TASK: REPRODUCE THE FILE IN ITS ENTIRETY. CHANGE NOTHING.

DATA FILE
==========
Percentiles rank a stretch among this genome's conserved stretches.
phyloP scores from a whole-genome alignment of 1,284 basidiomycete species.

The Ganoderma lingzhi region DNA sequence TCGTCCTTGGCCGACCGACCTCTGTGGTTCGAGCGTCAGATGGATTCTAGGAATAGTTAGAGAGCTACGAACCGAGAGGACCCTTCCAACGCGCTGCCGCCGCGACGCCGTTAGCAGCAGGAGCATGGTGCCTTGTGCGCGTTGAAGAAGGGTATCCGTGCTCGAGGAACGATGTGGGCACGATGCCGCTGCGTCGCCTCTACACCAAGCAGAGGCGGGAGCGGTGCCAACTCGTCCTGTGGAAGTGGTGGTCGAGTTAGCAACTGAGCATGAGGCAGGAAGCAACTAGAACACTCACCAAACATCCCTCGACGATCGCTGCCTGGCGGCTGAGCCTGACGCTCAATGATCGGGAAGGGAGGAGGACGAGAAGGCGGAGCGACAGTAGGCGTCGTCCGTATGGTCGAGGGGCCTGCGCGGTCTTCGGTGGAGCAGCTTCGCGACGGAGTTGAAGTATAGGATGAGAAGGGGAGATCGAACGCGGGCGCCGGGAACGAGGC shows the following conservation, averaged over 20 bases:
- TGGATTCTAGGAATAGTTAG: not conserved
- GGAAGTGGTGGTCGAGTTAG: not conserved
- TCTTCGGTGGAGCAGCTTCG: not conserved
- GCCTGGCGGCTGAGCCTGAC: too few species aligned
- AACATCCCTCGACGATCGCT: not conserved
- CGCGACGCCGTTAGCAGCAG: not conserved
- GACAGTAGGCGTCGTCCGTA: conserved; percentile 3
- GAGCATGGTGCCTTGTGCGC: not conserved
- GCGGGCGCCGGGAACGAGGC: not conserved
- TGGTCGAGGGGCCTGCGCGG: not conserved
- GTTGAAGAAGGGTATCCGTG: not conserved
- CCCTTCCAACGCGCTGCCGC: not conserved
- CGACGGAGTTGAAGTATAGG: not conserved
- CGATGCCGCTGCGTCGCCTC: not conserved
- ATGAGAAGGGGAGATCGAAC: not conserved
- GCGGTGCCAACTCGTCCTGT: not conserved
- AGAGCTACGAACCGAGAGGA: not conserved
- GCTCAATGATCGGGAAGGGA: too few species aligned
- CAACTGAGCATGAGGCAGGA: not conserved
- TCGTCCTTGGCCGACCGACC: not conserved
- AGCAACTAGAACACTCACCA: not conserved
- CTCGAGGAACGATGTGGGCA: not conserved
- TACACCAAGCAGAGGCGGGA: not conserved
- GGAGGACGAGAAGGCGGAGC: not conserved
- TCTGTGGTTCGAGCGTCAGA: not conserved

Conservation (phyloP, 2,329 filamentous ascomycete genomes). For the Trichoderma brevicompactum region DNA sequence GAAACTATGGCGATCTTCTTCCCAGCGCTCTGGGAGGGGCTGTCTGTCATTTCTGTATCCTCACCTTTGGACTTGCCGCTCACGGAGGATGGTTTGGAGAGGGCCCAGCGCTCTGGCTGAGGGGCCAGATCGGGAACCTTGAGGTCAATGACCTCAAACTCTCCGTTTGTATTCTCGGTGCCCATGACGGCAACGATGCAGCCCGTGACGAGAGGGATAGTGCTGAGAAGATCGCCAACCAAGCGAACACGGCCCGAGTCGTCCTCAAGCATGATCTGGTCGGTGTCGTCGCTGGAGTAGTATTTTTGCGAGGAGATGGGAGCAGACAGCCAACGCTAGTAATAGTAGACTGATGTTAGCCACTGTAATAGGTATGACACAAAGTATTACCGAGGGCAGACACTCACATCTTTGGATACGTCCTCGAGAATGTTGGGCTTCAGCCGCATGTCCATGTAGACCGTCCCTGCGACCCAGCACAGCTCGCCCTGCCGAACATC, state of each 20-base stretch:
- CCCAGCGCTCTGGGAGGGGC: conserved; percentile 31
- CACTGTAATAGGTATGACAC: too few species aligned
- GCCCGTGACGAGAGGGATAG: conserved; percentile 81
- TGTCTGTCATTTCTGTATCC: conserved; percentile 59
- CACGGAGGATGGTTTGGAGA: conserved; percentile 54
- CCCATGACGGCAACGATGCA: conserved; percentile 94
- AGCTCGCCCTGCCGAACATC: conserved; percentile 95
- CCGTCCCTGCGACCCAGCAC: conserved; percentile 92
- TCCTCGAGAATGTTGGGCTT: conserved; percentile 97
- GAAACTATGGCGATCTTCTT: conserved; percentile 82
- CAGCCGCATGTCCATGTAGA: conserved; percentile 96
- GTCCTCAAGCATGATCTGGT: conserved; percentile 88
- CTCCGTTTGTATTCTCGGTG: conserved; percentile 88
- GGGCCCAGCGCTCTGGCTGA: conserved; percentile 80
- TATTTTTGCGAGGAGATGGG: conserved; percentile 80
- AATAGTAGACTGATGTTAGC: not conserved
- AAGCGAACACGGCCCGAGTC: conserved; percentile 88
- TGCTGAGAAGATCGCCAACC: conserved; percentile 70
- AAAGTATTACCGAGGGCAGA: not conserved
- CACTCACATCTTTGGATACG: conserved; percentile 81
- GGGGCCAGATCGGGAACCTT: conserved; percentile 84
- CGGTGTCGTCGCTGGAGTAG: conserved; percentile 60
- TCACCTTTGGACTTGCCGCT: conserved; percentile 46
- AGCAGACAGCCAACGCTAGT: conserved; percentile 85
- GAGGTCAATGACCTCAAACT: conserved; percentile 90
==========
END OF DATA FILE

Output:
Percentiles rank a stretch among this genome's conserved stretches.
phyloP scores from a whole-genome alignment of 1,284 basidiomycete species.

The Ganoderma lingzhi region DNA sequence TCGTCCTTGGCCGACCGACCTCTGTGGTTCGAGCGTCAGATGGATTCTAGGAATAGTTAGAGAGCTACGAACCGAGAGGACCCTTCCAACGCGCTGCCGCCGCGACGCCGTTAGCAGCAGGAGCATGGTGCCTTGTGCGCGTTGAAGAAGGGTATCCGTGCTCGAGGAACGATGTGGGCACGATGCCGCTGCGTCGCCTCTACACCAAGCAGAGGCGGGAGCGGTGCCAACTCGTCCTGTGGAAGTGGTGGTCGAGTTAGCAACTGAGCATGAGGCAGGAAGCAACTAGAACACTCACCAAACATCCCTCGACGATCGCTGCCTGGCGGCTGAGCCTGACGCTCAATGATCGGGAAGGGAGGAGGACGAGAAGGCGGAGCGACAGTAGGCGTCGTCCGTATGGTCGAGGGGCCTGCGCGGTCTTCGGTGGAGCAGCTTCGCGACGGAGTTGAAGTATAGGATGAGAAGGGGAGATCGAACGCGGGCGCCGGGAACGAGGC shows the following conservation, averaged over 20 bases:
- TGGATTCTAGGAATAGTTAG: not conserved
- GGAAGTGGTGGTCGAGTTAG: not conserved
- TCTTCGGTGGAGCAGCTTCG: not conserved
- GCCTGGCGGCTGAGCCTGAC: too few species aligned
- AACATCCCTCGACGATCGCT: not conserved
- CGCGACGCCGTTAGCAGCAG: not conserved
- GACAGTAGGCGTCGTCCGTA: conserved; percentile 3
- GAGCATGGTGCCTTGTGCGC: not conserved
- GCGGGCGCCGGGAACGAGGC: not conserved
- TGGTCGAGGGGCCTGCGCGG: not conserved
- GTTGAAGAAGGGTATCCGTG: not conserved
- CCCTTCCAACGCGCTGCCGC: not conserved
- CGACGGAGTTGAAGTATAGG: not conserved
- CGATGCCGCTGCGTCGCCTC: not conserved
- ATGAGAAGGGGAGATCGAAC: not conserved
- GCGGTGCCAACTCGTCCTGT: not conserved
- AGAGCTACGAACCGAGAGGA: not conserved
- GCTCAATGATCGGGAAGGGA: too few species aligned
- CAACTGAGCATGAGGCAGGA: not conserved
- TCGTCCTTGGCCGACCGACC: not conserved
- AGCAACTAGAACACTCACCA: not conserved
- CTCGAGGAACGATGTGGGCA: not conserved
- TACACCAAGCAGAGGCGGGA: not conserved
- GGAGGACGAGAAGGCGGAGC: not conserved
- TCTGTGGTTCGAGCGTCAGA: not conserved

Conservation (phyloP, 2,329 filamentous ascomycete genomes). For the Trichoderma brevicompactum region DNA sequence GAAACTATGGCGATCTTCTTCCCAGCGCTCTGGGAGGGGCTGTCTGTCATTTCTGTATCCTCACCTTTGGACTTGCCGCTCACGGAGGATGGTTTGGAGAGGGCCCAGCGCTCTGGCTGAGGGGCCAGATCGGGAACCTTGAGGTCAATGACCTCAAACTCTCCGTTTGTATTCTCGGTGCCCATGACGGCAACGATGCAGCCCGTGACGAGAGGGATAGTGCTGAGAAGATCGCCAACCAAGCGAACACGGCCCGAGTCGTCCTCAAGCATGATCTGGTCGGTGTCGTCGCTGGAGTAGTATTTTTGCGAGGAGATGGGAGCAGACAGCCAACGCTAGTAATAGTAGACTGATGTTAGCCACTGTAATAGGTATGACACAAAGTATTACCGAGGGCAGACACTCACATCTTTGGATACGTCCTCGAGAATGTTGGGCTTCAGCCGCATGTCCATGTAGACCGTCCCTGCGACCCAGCACAGCTCGCCCTGCCGAACATC, state of each 20-base stretch:
- CCCAGCGCTCTGGGAGGGGC: conserved; percentile 31
- CACTGTAATAGGTATGACAC: too few species aligned
- GCCCGTGACGAGAGGGATAG: conserved; percentile 81
- TGTCTGTCATTTCTGTATCC: conserved; percentile 59
- CACGGAGGATGGTTTGGAGA: conserved; percentile 54
- CCCATGACGGCAACGATGCA: conserved; percentile 94
- AGCTCGCCCTGCCGAACATC: conserved; percentile 95
- CCGTCCCTGCGACCCAGCAC: conserved; percentile 92
- TCCTCGAGAATGTTGGGCTT: conserved; percentile 97
- GAAACTATGGCGATCTTCTT: conserved; percentile 82
- CAGCCGCATGTCCATGTAGA: conserved; percentile 96
- GTCCTCAAGCATGATCTGGT: conserved; percentile 88
- CTCCGTTTGTATTCTCGGTG: conserved; percentile 88
- GGGCCCAGCGCTCTGGCTGA: conserved; percentile 80
- TATTTTTGCGAGGAGATGGG: conserved; percentile 80
- AATAGTAGACTGATGTTAGC: not conserved
- AAGCGAACACGGCCCGAGTC: conserved; percentile 88
- TGCTGAGAAGATCGCCAACC: conserved; percentile 70
- AAAGTATTACCGAGGGCAGA: not conserved
- CACTCACATCTTTGGATACG: conserved; percentile 81
- GGGGCCAGATCGGGAACCTT: conserved; percentile 84
- CGGTGTCGTCGCTGGAGTAG: conserved; percentile 60
- TCACCTTTGGACTTGCCGCT: conserved; percentile 46
- AGCAGACAGCCAACGCTAGT: conserved; percentile 85
- GAGGTCAATGACCTCAAACT: conserved; percentile 90